But I still wanted to learn more. Every research paper, book report or presentation I had to do, I made sure I learned about the history of Mexicans and Mexican-Americans. But I did this all on my own without the help of a teacher. I would not meet my first and only Mexican-American teacher until my junior year at DePaul University.
Giving Students a Mirror
Today, I’m in my 13th year of teaching history in Chicago Public Schools. I know how important it is that my students see themselves in their school’s curriculum.
As a teacher, I make sure we celebrate the stories of all my students, no matter where they are from and regardless of their socio-economic status. It is important that my students know who they are and why society is a certain way. I want them to have as much information possible to tell the world who they are, and more importantly, to tell the world who they are not.
I want them to be able to write their story before somebody else does. I know how it feels to wonder if people from your ethnic background have any real contribution to make to society. I know exactly how awful it feels to go through 13 years of school and have your history mentioned only a few times. So much was left out that could have changed my interpretation of who I was and what I could contribute.
Instead of a window, I wish I would have been given a mirror that would one day help me see that perhaps plaid and polka dots could go together. Yet I am profoundly grateful for the sacrifices my family endured to give me an education, and for the experiences I endured that ensure I will never forget to give power to my students’ stories.
Recently, as I was organizing my garage and looking through my teacher materials, I came across several letters by a few of my Mexican-American female students: Like me, they had parents who worked long hours, sometimes overtime, to make ends meet. Like my parents, their parents spoke little to no English and required interpreters when they came to pick up report cards. Like mine, their parents wanted nothing more than to have their children succeed in this country but lacked the resources or information to help. Like me, these students had to look after younger siblings or had older siblings that looked after them and acted as second parents.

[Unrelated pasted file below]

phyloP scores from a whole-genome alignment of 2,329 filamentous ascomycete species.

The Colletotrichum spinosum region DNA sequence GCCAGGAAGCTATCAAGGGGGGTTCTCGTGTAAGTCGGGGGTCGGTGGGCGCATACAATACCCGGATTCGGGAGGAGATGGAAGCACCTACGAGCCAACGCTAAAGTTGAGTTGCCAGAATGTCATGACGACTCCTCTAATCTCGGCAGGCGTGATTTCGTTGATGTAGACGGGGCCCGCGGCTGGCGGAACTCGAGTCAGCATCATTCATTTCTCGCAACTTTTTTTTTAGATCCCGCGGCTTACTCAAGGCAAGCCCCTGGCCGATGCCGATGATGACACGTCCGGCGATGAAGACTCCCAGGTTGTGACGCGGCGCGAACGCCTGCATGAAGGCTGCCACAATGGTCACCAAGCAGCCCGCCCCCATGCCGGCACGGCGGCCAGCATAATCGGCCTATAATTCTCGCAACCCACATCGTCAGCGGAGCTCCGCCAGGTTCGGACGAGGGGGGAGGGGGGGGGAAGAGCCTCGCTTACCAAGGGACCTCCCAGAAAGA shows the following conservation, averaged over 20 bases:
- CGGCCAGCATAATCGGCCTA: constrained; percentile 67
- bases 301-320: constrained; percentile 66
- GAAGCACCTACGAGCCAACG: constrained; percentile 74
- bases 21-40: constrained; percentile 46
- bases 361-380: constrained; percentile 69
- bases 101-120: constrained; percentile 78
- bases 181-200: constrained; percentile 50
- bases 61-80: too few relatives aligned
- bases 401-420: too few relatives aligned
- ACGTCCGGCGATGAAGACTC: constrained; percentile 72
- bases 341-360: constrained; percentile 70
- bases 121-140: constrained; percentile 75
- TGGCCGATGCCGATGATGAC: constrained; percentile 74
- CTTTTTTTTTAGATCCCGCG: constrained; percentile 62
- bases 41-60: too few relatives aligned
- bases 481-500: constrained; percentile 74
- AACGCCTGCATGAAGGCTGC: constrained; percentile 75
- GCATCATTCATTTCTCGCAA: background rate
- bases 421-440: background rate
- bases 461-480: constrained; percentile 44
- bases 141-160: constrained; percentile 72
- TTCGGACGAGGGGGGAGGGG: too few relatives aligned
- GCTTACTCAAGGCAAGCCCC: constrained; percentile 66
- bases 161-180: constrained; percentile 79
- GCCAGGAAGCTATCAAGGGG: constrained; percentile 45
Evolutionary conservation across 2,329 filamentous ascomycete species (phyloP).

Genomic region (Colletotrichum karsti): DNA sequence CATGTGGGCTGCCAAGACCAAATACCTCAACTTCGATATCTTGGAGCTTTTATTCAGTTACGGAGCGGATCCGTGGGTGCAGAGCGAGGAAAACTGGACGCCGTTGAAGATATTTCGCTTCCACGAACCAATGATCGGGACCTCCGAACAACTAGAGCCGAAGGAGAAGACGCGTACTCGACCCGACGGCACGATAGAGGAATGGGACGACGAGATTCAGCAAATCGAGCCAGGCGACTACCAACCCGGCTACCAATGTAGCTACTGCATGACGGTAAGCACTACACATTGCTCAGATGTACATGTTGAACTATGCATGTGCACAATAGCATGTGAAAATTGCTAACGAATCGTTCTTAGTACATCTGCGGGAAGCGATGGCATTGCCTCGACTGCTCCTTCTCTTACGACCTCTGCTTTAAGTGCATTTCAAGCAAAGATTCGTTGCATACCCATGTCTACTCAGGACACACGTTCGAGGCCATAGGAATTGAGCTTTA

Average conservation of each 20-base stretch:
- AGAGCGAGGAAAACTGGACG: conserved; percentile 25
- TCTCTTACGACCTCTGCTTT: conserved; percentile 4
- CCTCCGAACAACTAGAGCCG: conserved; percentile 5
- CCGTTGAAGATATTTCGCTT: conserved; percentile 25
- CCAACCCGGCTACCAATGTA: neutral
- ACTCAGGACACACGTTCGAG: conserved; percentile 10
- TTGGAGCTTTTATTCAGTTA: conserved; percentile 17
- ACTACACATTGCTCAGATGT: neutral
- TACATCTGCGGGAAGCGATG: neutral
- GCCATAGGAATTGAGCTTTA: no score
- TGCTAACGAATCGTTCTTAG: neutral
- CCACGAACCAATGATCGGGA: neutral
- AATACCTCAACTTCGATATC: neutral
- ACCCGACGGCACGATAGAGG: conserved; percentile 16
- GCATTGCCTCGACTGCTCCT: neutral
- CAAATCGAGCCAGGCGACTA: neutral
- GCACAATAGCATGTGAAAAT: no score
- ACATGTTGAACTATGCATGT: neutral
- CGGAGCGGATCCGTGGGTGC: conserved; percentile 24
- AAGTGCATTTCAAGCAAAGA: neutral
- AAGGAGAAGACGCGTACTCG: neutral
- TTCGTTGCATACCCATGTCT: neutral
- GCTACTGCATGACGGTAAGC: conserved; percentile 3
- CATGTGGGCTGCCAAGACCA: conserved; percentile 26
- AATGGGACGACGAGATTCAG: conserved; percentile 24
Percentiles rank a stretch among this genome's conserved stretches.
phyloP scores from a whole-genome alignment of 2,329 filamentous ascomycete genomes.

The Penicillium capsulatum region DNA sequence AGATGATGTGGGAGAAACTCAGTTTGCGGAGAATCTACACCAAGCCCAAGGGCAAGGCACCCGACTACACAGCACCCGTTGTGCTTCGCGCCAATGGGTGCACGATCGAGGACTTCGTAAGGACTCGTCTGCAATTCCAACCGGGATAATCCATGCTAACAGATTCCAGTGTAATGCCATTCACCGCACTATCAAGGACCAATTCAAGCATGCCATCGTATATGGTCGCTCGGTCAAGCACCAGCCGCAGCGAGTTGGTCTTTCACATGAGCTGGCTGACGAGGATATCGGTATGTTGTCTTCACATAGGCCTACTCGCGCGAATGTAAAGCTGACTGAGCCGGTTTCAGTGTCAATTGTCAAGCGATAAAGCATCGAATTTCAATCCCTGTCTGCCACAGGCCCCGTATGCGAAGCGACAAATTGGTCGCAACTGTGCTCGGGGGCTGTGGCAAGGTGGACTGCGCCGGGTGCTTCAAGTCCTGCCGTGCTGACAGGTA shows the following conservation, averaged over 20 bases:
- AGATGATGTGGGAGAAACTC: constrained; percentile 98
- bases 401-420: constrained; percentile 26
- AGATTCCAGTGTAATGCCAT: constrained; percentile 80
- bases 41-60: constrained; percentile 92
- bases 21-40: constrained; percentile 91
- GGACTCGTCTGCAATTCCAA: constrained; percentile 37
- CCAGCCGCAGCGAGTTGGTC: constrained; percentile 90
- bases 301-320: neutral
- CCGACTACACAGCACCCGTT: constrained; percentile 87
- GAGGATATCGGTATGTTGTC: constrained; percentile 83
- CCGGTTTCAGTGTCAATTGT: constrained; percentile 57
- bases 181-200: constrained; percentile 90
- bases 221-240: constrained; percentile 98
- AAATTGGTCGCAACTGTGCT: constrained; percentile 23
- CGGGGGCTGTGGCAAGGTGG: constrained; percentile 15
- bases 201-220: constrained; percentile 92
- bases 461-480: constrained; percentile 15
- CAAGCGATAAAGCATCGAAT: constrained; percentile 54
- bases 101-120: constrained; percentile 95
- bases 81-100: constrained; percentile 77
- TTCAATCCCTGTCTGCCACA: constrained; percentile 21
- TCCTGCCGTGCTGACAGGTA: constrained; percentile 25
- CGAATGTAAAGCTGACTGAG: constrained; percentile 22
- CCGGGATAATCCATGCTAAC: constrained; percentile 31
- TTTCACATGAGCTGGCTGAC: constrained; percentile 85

But unlike me, my students had a Mexican-American teacher with a similar upbringing as theirs, a teacher who was able to speak to their parents in their native language, and who understood the perils of being bicultural in this country.
Some of the lines that stand out from those letters are:
“Thank you for teaching me about my roots. Thank you for helping me feel important…”
“When I found out I would have you, my first Mexican teacher ever, I knew I had to stay in this class…”
“Before this class, I was ashamed of my dark skin, my indigenous features, and my straight black hair. Thank you for helping me believe that my culture is beautiful and worthy of intellectual discourse…”
Like most teachers, I have great days, and not-so-great days. These letters help me get through my not-so-great days and remind me of why I chose this profession.